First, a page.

In USA Today, Jonah Goldberg places the midterms into perspective:
Now that the midterm elections are over, and the GOP has lost the House and possibly the Senate, the Republicans like the referendum spin after all. This was just a year to throw the bums out, they say, and a few scandal-plagued bad apples cost the barrel a whole bunch. Meanwhile, the Democrats insist that voters made a bold “choice for change,” whereas before, change merely meant “not Bush.”
Now change means whatever Pelosi, Reid, New York’s Sen. Charles Schumer and Co. want. This is a major bait and switch. If I tell my waiter, “I don’t want to eat this hamburger,” I’ve made a choice for change. That doesn’t mean I’ve automatically embraced whatever he brings me in its place. A moldering pottage of road-killed badger is no less change than a steak. But it’s not necessarily what most diners have in mind.
Republicans will have a tougher time winning the spin war, not because they have the worse argument, but because they have a worse environment to make it in. America has been moving to the right since at least 1980 with the election of Ronald Reagan. Since then, the GOP has seen its power and popularity grow as a result, albeit not in perfect tandem. Bill Clinton beat the first George Bush largely because he ran as a centrist Democrat. When he wavered in his centrism, the increasingly conservative electorate punished him with the 1994 Republican takeover of both the House and the Senate, which lasted until this week (not counting the 2002 switch in the Senate caused by the defection of Vermont’s Sen. Jim Jeffords). And, of course, in 2000 and 2004, George W. Bush won back to back elections. In other words, the GOP was due for a shellacking, and any shellacking would seem like a sea change. But in a historical sense, this week’s shellacking was a bit lacking.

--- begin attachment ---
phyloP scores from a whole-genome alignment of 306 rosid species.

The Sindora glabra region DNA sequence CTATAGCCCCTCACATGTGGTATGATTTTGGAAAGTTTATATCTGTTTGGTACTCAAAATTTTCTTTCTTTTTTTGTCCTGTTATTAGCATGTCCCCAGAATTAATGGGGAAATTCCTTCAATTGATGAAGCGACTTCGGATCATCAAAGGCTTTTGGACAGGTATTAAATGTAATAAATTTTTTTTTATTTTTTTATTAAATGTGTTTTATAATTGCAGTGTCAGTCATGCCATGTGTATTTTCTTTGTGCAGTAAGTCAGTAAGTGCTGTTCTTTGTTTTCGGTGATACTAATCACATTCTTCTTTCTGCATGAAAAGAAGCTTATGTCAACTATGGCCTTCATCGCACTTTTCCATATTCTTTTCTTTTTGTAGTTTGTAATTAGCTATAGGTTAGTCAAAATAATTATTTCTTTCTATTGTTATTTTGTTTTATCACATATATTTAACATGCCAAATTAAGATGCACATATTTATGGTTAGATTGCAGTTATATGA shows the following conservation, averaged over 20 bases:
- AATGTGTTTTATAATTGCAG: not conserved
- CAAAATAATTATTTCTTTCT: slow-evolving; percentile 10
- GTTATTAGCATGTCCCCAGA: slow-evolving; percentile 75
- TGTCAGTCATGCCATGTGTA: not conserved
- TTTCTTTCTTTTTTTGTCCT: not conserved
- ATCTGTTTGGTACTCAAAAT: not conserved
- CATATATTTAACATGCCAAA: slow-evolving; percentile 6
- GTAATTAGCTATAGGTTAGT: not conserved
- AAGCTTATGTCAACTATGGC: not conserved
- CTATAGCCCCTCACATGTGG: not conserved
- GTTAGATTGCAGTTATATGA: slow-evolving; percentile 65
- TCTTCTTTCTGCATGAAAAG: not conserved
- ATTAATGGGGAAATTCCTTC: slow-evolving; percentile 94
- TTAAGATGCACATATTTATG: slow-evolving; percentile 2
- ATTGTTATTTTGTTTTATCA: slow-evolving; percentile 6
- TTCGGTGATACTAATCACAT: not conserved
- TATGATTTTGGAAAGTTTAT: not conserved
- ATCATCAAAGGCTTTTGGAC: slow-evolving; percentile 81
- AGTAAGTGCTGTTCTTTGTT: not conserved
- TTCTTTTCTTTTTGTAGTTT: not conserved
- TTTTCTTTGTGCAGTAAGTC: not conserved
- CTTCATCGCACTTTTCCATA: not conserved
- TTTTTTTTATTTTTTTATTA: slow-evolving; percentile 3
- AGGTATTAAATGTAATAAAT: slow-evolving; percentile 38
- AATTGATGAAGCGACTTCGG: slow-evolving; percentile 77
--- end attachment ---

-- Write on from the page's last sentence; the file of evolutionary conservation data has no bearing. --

Since the direct election of senators (i.e. the past nine relevant midterm elections), the average losses in a president’s sixth year have been 34 House seats and seven Senate seats. By that standard, the Democrats came up just shy of average. Republican losses in the Senate in 1986 were worse, but few now remember those elections as a national repudiation of conservatism. Yet that’s how we’re supposed to interpret this week’s news. That’s hard to do if you look at the candidates who put the Democrats over the top.
Sen. Joe Lieberman’s win in Connecticut was hardly a victory for the progressive base.
If Sen. George Allen of Virginia loses, it will be partly because he contracted a terrible case of Dukakisitis